and when you get home, wash & scrubs your hands (and the food?).

yes, follow all this advice and become a OCD freak!
(ocd = obsessive compulsive disorder)
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  #3  
  08-06-2012, 12:04 PM
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Agreed -- going the grocery store is nasty.

#2 on my nasty list is having to use the pens at the checkout lanes at any store. Yuck. Even those touch pads at ATMs and in stores make me want to wash up ASAP. I often use my knuckles, and try to use my own pens.

I tend to only buy whatever groceries I can hold in my arms. The only time I use a wheeled cart is when I'm buying something nasty that I don't want on my clothes, like the bloody meat or fish. And even then, I do that last. I buy fruits and veggies first, and bag them. The meat comes last. I'll often pick up the store sale ad to use as a glove while handling the meat packages and pushing the cart.

I also don't grab boxes from the front, because that's the one everybody else touched. I elbow it out of the way, and grab one from farther back -- especially when on the cereal aisle, where kids touch too much stuff.

Groceries are also a bit like women -- look, don't touch, unless you're willing to pay for it.

Wearing a mask is a bit much to me. But I do wear leather gloves all the time in the winter, even when indoors. I don't want the seasonal junk from Snotty McBoogers who has to touch everything. The gloves get wiped down with alcohol as needed.

Being healthy isn't OCD -- especially when you're uninsured, and can't afford to be sick. (You UK folks fortunately don't have to put up with that BS. Our idiot politicians would rather see people die than provide universal medical care.)

When I walk into a store or restaurant, and see kids all over the place, I tend to just leave and go elsewhere.

Ice cream parlors are the #1 nastiest place I've ever been to -- even worse than run-down bars.
Buffets are second. The idea of sharing serving spoons with unknown numbers of people is absolutely revolting. I'd rather not eat.
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  #4  
  08-07-2012, 03:43 AM
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"Groceries are also a bit like women -- look, don't touch, unless you're willing to pay for it."

ha ha
very true.

yup, anything that is used/touched by many different people will lead to a build up bacteria.

all the buttons and handles in lifts, busses, trains etc. all filled with bacteria. so, use gloves.

internet cafe - oh boy - all those keyboards & mice - surely are bubonic plague areas? on top of everything else, people eat food and drop tiny bits all over the keyboard - especially into the gaps between the keys. some of this will be pieces of meat and we all know how bacteria breeds on that, don't we? so, use gloves. or avoid altogether.

money is a major bacteria breeding factory. many people will handle those notes and coins and leave nasty things behind. plus money may fall into dirty places, like garbage cans, drains etc and then be circulated.

when i used to work in a fast food joint, the staff who worked with food did not work the tills and so they did not touch money. sure, this was not always observed. but the point is the person handling the money should not touch the food unless they have properly scrubed their hands and/or use gloves.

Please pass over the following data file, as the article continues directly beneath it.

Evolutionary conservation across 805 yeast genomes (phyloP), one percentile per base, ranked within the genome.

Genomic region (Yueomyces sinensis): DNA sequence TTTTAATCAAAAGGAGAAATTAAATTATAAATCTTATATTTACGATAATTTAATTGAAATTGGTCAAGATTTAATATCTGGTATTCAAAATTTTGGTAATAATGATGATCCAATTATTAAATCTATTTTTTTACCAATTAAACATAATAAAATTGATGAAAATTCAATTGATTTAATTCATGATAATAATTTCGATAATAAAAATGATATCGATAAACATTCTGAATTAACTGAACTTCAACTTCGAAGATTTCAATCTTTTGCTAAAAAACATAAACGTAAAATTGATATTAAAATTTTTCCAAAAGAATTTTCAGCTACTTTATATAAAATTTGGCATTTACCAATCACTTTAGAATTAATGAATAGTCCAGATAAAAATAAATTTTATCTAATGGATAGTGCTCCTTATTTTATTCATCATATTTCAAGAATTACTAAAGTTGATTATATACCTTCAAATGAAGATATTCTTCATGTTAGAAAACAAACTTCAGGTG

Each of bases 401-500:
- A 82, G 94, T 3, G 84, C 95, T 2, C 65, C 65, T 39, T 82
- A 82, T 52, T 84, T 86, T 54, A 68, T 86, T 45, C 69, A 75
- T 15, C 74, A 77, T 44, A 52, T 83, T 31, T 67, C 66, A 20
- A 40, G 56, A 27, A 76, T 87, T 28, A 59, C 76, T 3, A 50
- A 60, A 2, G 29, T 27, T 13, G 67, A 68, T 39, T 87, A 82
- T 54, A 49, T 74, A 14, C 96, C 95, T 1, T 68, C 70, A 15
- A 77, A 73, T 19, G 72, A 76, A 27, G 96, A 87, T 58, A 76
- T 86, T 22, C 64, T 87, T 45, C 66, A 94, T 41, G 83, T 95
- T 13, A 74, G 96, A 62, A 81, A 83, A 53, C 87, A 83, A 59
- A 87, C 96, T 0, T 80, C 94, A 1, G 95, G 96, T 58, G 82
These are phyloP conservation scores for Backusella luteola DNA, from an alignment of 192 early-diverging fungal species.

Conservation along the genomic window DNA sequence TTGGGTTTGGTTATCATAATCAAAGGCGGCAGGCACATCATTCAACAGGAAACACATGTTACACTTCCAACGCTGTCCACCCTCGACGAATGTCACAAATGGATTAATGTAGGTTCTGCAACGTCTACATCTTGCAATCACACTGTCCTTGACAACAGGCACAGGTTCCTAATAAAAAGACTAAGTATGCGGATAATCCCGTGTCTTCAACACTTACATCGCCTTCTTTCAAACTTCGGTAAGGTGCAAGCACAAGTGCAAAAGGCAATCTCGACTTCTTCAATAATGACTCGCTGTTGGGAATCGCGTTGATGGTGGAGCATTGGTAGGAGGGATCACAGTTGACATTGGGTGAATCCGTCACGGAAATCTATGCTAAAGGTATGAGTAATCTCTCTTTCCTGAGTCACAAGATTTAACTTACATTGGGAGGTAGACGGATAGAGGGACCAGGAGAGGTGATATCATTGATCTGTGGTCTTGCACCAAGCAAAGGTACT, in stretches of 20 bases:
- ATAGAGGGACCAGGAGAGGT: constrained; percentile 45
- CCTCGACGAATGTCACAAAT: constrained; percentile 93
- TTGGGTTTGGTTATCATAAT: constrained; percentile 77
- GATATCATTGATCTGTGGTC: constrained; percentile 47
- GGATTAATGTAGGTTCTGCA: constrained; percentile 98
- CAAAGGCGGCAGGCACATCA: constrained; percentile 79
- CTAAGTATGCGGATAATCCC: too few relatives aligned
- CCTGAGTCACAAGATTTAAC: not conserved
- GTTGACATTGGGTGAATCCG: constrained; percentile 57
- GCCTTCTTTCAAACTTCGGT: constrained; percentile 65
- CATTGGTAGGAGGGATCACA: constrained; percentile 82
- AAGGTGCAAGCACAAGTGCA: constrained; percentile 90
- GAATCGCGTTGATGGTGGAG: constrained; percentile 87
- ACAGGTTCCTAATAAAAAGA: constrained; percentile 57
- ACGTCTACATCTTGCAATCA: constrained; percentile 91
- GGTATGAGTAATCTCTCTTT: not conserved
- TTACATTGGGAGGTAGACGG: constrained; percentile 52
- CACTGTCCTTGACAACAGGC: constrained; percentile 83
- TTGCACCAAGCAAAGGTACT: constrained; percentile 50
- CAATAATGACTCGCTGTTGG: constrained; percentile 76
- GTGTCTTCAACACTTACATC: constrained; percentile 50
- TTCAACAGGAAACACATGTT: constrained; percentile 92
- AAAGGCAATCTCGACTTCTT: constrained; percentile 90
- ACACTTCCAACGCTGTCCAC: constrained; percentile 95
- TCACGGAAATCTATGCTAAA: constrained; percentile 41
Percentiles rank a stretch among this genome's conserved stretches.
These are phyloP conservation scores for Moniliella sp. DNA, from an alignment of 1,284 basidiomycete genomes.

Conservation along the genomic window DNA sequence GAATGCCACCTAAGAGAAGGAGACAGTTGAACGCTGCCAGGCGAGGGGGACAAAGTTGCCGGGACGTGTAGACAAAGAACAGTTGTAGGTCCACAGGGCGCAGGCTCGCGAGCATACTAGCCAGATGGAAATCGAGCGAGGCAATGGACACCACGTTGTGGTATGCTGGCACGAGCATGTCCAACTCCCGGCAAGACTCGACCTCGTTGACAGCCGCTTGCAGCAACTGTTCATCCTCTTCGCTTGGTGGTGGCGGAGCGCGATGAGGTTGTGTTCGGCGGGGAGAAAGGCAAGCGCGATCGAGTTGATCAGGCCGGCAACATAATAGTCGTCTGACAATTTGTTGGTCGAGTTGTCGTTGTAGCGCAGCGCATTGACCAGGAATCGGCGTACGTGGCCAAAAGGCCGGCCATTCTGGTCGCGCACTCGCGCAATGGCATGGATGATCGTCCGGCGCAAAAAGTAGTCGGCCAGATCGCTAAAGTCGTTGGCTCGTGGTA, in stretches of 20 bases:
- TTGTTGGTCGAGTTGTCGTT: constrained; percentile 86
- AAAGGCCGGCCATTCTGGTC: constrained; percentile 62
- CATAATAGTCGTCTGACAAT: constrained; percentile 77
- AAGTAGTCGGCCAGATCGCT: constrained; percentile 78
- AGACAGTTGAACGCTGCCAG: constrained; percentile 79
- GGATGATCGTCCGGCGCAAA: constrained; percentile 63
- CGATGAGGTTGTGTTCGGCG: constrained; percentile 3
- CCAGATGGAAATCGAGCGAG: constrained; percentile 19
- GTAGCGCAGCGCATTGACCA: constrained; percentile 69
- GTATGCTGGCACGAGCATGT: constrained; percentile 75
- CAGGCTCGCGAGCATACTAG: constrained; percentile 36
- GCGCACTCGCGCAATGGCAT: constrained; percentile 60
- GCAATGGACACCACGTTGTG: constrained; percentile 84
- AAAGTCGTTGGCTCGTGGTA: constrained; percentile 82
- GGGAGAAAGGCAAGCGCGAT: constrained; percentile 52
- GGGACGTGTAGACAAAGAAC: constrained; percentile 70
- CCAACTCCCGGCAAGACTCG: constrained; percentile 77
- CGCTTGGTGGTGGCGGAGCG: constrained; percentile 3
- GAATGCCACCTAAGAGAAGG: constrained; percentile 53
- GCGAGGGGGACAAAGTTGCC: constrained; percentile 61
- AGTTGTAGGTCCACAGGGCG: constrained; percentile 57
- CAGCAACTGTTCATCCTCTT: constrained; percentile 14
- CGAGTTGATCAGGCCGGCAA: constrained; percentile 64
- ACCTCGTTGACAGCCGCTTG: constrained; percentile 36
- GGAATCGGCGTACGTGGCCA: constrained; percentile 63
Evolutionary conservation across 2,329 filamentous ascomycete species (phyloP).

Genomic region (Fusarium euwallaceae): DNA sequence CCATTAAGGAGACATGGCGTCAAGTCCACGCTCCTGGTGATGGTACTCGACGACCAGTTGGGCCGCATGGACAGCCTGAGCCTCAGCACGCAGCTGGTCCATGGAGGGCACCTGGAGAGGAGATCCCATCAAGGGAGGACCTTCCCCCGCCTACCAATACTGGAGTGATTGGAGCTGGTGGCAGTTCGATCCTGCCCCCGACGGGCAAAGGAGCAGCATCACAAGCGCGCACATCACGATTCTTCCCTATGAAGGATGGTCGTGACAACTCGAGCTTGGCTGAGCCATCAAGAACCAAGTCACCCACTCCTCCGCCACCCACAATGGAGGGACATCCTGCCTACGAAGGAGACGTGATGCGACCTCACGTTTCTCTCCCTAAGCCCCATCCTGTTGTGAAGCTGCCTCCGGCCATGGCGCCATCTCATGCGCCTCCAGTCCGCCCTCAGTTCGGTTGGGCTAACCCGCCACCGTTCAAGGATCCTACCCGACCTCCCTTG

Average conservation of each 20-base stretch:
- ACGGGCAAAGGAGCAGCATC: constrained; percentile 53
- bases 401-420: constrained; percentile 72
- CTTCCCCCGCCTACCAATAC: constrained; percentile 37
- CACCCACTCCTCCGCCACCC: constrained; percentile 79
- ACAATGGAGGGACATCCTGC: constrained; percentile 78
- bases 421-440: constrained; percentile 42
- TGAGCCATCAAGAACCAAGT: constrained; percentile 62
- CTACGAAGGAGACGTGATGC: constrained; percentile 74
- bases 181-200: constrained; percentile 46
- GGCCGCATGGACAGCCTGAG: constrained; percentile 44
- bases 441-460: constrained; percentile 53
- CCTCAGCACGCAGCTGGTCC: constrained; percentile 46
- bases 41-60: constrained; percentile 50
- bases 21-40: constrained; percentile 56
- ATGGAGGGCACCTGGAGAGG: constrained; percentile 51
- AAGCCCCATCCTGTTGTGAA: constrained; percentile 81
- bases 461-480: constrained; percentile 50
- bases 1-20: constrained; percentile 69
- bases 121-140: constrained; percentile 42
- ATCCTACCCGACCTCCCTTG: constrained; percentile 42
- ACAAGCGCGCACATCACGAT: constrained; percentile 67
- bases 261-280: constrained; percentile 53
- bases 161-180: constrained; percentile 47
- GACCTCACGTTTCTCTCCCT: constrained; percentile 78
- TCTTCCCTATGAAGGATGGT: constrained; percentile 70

that's why i like "subway" up to a point. i usually see those that handle the food wear disposable gloves when handling food. make sure the restaurants you visit do the same thing.

so to all you good people at TVP, either use gloves when you handle money or make sure you scrub your hands really, fully clean once you get home.

otherwise, you are just blindly increasing the chance of going down with the cold/flu/something really nasty yourself. this is exspecially true in the cold/flu season and at any time as you become old!
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  #5  
  08-08-2012, 10:16 AM
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I can see your points...but I also believe that we have to be exposed to a certain amount of bacteria so our bodies can build up a natural immunity to bacteria and diseases.
Maybe it's because I don't live in a heavily populated area, but I don't use all these antibacterial wipes and lotions, etc. I just follow the same common sense cleanliness habits I was taught as a child growing up on a farm...and I VERY RARELY EVER get sick.
But in the end it all amounts to "To each his own."
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  #6  
  08-08-2012, 10:19 AM
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Originally Posted by grillgoil43 View Post
I can see your points...but I also believe that we have to be exposed to a certain amount of bacteria so our bodies can build up a natural immunity to bacteria and diseases.
This is true. But we're already exposed to quite a bit already, even with clean interactions.

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Maybe it's because I don't live in a heavily populated area
That's definitely part of it.

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but I don't use all these antibacterial wipes and lotions, etc.
I'm not a fan of those chemical-laced wipes and lotions, either.

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I just follow the same common sense cleanliness habits I was taught as a child
Same here: "Go wash up!"